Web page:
Inter-Research > MEPS > v327 > p71-82  
Marine Ecology Progress Series

via Mailchimp

MEPS 327:71-82 (2006)  -  doi:10.3354/meps327071

Stimulation of nitrogen-fixing cyanobacteria in a Baltic Sea plankton community by land-derived organic matter or iron addition

Willem Stolte1,*, Maija Balode2, Per Carlsson3, Daniel Grzebyk4,9, Sven Janson1, Inga Lips5, Renata Panosso1,6, Clive J. Ward7,8, Edna Granéli1

1Department of Biology and Environmental Sciences, Kalmar University, Kalmar, Sweden
2Institute of Aquatic Ecology, University of Latvia, Riga, Latvia
3Campus Helsingborg, University of Lund, 25108 Lund, Sweden
4Centre de Recherche Marine et Aquaculture, CNRS-IFREMER, 17137 L’Houmeau, France
5Marine Systems Institute, Tallin University of Technology, Tallin, Estonia
6Department of Microbiology and Parasitology, Federal University of Rio Grande do Norte, Brazil
7Division of Environmental and Applied Biology, University of Dundee, Dundee DD1 4HQ, UK
8Integrin Advanced Biosystems, The Marine Resource Centre, Barcaldine, Argyl PA37 1SE, UK
9Institute of Marine and Coastal Sciences, Rutgers University, New Brunswick, New Jersey 08901-8521, USA

ABSTRACT: In the Baltic Sea, floating blooms of nitrogen-fixing cyanobacteria occur yearly during late summer. These blooms can sometimes be limited by iron. Due to extensive foresting around the Baltic Sea, iron is entering the Baltic Sea partly bound to dissolved organic material (DOM) via rivers. An experiment was performed in 300 l laboratory mesocosms to test the hypothesis that riverine high-molecular weight dissolved organic matter (HMWDOM), extracted by tangential flow filtration >1000 Da, stimulates the biomass of nitrogen-fixing cyanobacteria, by increasing the availability of iron. The addition of iron/EDTA and of DOM resulted in 5 to 10 times higher biomass of nitrogen-fixing cyanobacteria. Accordingly, higher primary production and particulate nitrogen concentration at the end of the experiment were observed in those treatments compared to the control. The removal of mesozooplankton grazers did not have a significant effect on the microphytoplankton biomass and species composition. Nodularia spumigena biomass was highest in the treatments receiving DOM, but addition of iron alone had no significant effect on this. N. spumigena was less positively affected by iron addition than Anabaena cf. inaequalis, suggesting that N. spumigena is a better competitor for iron. Separate microcosms comparing additions of iron, manganese and cobalt showed that iron was limiting for cyanobacterial biomass development. The results strongly suggest that iron bound to DOM can contribute to the iron demands of nitrogen-fixing cyanobacteria in the Baltic Sea.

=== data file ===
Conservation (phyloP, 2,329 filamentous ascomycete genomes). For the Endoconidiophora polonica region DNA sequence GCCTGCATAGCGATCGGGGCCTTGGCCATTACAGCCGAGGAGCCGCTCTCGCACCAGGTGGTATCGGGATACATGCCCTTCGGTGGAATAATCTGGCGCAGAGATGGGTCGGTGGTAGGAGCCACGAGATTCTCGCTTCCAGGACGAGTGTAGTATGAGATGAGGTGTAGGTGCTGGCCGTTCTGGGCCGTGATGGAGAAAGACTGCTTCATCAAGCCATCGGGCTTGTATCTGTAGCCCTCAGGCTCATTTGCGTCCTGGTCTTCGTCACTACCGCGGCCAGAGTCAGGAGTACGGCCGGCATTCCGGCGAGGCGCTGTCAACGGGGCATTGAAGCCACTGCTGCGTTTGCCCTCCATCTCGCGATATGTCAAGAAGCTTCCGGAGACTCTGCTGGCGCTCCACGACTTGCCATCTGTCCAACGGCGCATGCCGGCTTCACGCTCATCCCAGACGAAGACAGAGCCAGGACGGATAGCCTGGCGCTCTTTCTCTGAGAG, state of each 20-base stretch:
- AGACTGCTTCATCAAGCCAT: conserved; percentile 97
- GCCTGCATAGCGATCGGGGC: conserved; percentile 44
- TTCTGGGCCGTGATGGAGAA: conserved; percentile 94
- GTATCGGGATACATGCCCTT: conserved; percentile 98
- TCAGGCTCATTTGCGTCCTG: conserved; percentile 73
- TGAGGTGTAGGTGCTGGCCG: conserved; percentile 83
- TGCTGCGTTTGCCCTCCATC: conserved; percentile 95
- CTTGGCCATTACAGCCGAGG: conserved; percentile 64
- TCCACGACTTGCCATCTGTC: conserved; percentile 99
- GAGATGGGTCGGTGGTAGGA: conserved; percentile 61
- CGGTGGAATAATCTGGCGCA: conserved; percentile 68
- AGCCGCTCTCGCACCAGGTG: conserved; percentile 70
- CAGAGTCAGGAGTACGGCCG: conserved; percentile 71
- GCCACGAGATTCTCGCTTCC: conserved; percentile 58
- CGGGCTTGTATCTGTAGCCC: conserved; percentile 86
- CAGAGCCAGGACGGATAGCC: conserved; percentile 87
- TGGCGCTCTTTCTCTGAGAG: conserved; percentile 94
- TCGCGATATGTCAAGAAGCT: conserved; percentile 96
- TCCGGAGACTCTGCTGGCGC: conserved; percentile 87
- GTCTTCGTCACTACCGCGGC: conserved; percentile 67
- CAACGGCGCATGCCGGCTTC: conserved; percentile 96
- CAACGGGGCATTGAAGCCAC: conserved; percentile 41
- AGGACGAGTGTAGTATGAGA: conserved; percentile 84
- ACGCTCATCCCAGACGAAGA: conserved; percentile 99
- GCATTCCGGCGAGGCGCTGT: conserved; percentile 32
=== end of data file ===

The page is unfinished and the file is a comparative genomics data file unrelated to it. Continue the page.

KEY WORDS: Cyanobacteria · Nitrogen fixation · Iron · High-molecular weight dissolved organic matter · HMWDOM · Humic acid · Mesocosm experiment

Full text in pdf format